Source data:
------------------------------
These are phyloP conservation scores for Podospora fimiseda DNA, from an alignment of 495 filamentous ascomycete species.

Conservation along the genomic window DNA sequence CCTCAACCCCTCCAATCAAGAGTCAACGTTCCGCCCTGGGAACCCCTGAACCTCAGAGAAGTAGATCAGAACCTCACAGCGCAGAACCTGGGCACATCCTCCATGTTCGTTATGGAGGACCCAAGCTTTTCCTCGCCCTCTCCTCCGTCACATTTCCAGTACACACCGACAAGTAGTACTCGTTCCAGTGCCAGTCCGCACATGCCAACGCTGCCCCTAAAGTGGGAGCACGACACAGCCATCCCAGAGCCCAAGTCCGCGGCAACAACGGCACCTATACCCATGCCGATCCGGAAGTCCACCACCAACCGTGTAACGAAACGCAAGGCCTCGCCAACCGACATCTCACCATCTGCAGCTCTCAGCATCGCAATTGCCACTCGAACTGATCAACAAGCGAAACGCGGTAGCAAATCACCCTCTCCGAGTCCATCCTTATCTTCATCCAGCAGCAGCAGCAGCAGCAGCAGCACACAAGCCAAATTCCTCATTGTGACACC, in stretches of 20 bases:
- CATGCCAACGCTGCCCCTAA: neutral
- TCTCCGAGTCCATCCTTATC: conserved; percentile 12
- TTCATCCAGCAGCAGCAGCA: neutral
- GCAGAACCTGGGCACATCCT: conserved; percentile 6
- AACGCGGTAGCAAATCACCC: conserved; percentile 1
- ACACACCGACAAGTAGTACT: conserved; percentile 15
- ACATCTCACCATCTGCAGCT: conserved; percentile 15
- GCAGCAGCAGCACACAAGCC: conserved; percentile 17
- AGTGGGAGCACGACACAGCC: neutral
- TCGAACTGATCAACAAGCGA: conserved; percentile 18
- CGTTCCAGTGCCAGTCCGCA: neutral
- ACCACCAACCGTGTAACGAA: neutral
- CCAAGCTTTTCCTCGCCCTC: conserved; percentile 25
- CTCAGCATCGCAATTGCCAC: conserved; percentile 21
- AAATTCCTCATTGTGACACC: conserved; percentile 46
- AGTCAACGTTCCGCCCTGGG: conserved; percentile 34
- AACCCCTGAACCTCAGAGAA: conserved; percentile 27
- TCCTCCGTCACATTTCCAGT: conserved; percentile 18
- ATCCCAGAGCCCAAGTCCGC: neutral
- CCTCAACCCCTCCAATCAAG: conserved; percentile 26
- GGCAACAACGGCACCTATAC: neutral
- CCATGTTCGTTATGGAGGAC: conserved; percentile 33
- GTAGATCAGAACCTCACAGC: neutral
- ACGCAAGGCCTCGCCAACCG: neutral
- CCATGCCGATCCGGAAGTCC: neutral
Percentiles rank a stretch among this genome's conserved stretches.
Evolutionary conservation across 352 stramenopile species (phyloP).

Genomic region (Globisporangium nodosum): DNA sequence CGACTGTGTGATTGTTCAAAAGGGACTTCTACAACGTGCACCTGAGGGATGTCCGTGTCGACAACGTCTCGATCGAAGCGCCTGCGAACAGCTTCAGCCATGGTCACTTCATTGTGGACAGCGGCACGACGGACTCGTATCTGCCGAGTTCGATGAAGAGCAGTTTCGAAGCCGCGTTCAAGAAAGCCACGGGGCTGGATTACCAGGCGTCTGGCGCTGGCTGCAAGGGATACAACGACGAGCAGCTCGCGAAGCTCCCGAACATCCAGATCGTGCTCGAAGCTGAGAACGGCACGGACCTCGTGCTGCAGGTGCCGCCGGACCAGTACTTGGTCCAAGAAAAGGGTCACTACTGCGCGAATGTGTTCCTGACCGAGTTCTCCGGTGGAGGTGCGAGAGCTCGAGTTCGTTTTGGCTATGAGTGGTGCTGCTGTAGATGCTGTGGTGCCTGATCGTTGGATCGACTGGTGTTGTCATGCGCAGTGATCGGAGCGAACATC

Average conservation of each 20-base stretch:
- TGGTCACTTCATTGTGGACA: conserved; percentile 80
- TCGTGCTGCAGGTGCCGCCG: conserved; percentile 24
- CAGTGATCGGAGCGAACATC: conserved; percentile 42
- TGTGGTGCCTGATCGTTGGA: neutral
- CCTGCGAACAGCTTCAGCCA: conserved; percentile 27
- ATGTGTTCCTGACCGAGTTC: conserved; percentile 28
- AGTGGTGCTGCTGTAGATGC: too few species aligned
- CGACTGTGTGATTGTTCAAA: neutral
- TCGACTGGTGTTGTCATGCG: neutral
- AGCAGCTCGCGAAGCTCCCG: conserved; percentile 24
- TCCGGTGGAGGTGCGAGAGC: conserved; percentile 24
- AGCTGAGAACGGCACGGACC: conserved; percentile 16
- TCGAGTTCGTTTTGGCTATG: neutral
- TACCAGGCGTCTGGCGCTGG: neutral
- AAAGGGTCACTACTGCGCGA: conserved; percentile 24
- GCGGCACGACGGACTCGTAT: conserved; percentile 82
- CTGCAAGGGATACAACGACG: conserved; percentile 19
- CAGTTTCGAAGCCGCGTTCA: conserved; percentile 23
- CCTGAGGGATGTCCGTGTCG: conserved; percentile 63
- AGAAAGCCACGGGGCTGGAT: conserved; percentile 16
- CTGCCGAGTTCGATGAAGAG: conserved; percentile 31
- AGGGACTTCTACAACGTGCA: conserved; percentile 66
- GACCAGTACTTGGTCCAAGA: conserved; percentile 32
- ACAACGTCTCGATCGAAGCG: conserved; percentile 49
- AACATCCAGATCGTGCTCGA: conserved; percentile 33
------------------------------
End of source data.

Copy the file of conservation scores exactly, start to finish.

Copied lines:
These are phyloP conservation scores for Podospora fimiseda DNA, from an alignment of 495 filamentous ascomycete species.

Conservation along the genomic window DNA sequence CCTCAACCCCTCCAATCAAGAGTCAACGTTCCGCCCTGGGAACCCCTGAACCTCAGAGAAGTAGATCAGAACCTCACAGCGCAGAACCTGGGCACATCCTCCATGTTCGTTATGGAGGACCCAAGCTTTTCCTCGCCCTCTCCTCCGTCACATTTCCAGTACACACCGACAAGTAGTACTCGTTCCAGTGCCAGTCCGCACATGCCAACGCTGCCCCTAAAGTGGGAGCACGACACAGCCATCCCAGAGCCCAAGTCCGCGGCAACAACGGCACCTATACCCATGCCGATCCGGAAGTCCACCACCAACCGTGTAACGAAACGCAAGGCCTCGCCAACCGACATCTCACCATCTGCAGCTCTCAGCATCGCAATTGCCACTCGAACTGATCAACAAGCGAAACGCGGTAGCAAATCACCCTCTCCGAGTCCATCCTTATCTTCATCCAGCAGCAGCAGCAGCAGCAGCAGCACACAAGCCAAATTCCTCATTGTGACACC, in stretches of 20 bases:
- CATGCCAACGCTGCCCCTAA: neutral
- TCTCCGAGTCCATCCTTATC: conserved; percentile 12
- TTCATCCAGCAGCAGCAGCA: neutral
- GCAGAACCTGGGCACATCCT: conserved; percentile 6
- AACGCGGTAGCAAATCACCC: conserved; percentile 1
- ACACACCGACAAGTAGTACT: conserved; percentile 15
- ACATCTCACCATCTGCAGCT: conserved; percentile 15
- GCAGCAGCAGCACACAAGCC: conserved; percentile 17
- AGTGGGAGCACGACACAGCC: neutral
- TCGAACTGATCAACAAGCGA: conserved; percentile 18
- CGTTCCAGTGCCAGTCCGCA: neutral
- ACCACCAACCGTGTAACGAA: neutral
- CCAAGCTTTTCCTCGCCCTC: conserved; percentile 25
- CTCAGCATCGCAATTGCCAC: conserved; percentile 21
- AAATTCCTCATTGTGACACC: conserved; percentile 46
- AGTCAACGTTCCGCCCTGGG: conserved; percentile 34
- AACCCCTGAACCTCAGAGAA: conserved; percentile 27
- TCCTCCGTCACATTTCCAGT: conserved; percentile 18
- ATCCCAGAGCCCAAGTCCGC: neutral
- CCTCAACCCCTCCAATCAAG: conserved; percentile 26
- GGCAACAACGGCACCTATAC: neutral
- CCATGTTCGTTATGGAGGAC: conserved; percentile 33
- GTAGATCAGAACCTCACAGC: neutral
- ACGCAAGGCCTCGCCAACCG: neutral
- CCATGCCGATCCGGAAGTCC: neutral
Percentiles rank a stretch among this genome's conserved stretches.
Evolutionary conservation across 352 stramenopile species (phyloP).

Genomic region (Globisporangium nodosum): DNA sequence CGACTGTGTGATTGTTCAAAAGGGACTTCTACAACGTGCACCTGAGGGATGTCCGTGTCGACAACGTCTCGATCGAAGCGCCTGCGAACAGCTTCAGCCATGGTCACTTCATTGTGGACAGCGGCACGACGGACTCGTATCTGCCGAGTTCGATGAAGAGCAGTTTCGAAGCCGCGTTCAAGAAAGCCACGGGGCTGGATTACCAGGCGTCTGGCGCTGGCTGCAAGGGATACAACGACGAGCAGCTCGCGAAGCTCCCGAACATCCAGATCGTGCTCGAAGCTGAGAACGGCACGGACCTCGTGCTGCAGGTGCCGCCGGACCAGTACTTGGTCCAAGAAAAGGGTCACTACTGCGCGAATGTGTTCCTGACCGAGTTCTCCGGTGGAGGTGCGAGAGCTCGAGTTCGTTTTGGCTATGAGTGGTGCTGCTGTAGATGCTGTGGTGCCTGATCGTTGGATCGACTGGTGTTGTCATGCGCAGTGATCGGAGCGAACATC

Average conservation of each 20-base stretch:
- TGGTCACTTCATTGTGGACA: conserved; percentile 80
- TCGTGCTGCAGGTGCCGCCG: conserved; percentile 24
- CAGTGATCGGAGCGAACATC: conserved; percentile 42
- TGTGGTGCCTGATCGTTGGA: neutral
- CCTGCGAACAGCTTCAGCCA: conserved; percentile 27
- ATGTGTTCCTGACCGAGTTC: conserved; percentile 28
- AGTGGTGCTGCTGTAGATGC: too few species aligned
- CGACTGTGTGATTGTTCAAA: neutral
- TCGACTGGTGTTGTCATGCG: neutral
- AGCAGCTCGCGAAGCTCCCG: conserved; percentile 24
- TCCGGTGGAGGTGCGAGAGC: conserved; percentile 24
- AGCTGAGAACGGCACGGACC: conserved; percentile 16
- TCGAGTTCGTTTTGGCTATG: neutral
- TACCAGGCGTCTGGCGCTGG: neutral
- AAAGGGTCACTACTGCGCGA: conserved; percentile 24
- GCGGCACGACGGACTCGTAT: conserved; percentile 82
- CTGCAAGGGATACAACGACG: conserved; percentile 19
- CAGTTTCGAAGCCGCGTTCA: conserved; percentile 23
- CCTGAGGGATGTCCGTGTCG: conserved; percentile 63
- AGAAAGCCACGGGGCTGGAT: conserved; percentile 16
- CTGCCGAGTTCGATGAAGAG: conserved; percentile 31
- AGGGACTTCTACAACGTGCA: conserved; percentile 66
- GACCAGTACTTGGTCCAAGA: conserved; percentile 32
- ACAACGTCTCGATCGAAGCG: conserved; percentile 49
- AACATCCAGATCGTGCTCGA: conserved; percentile 33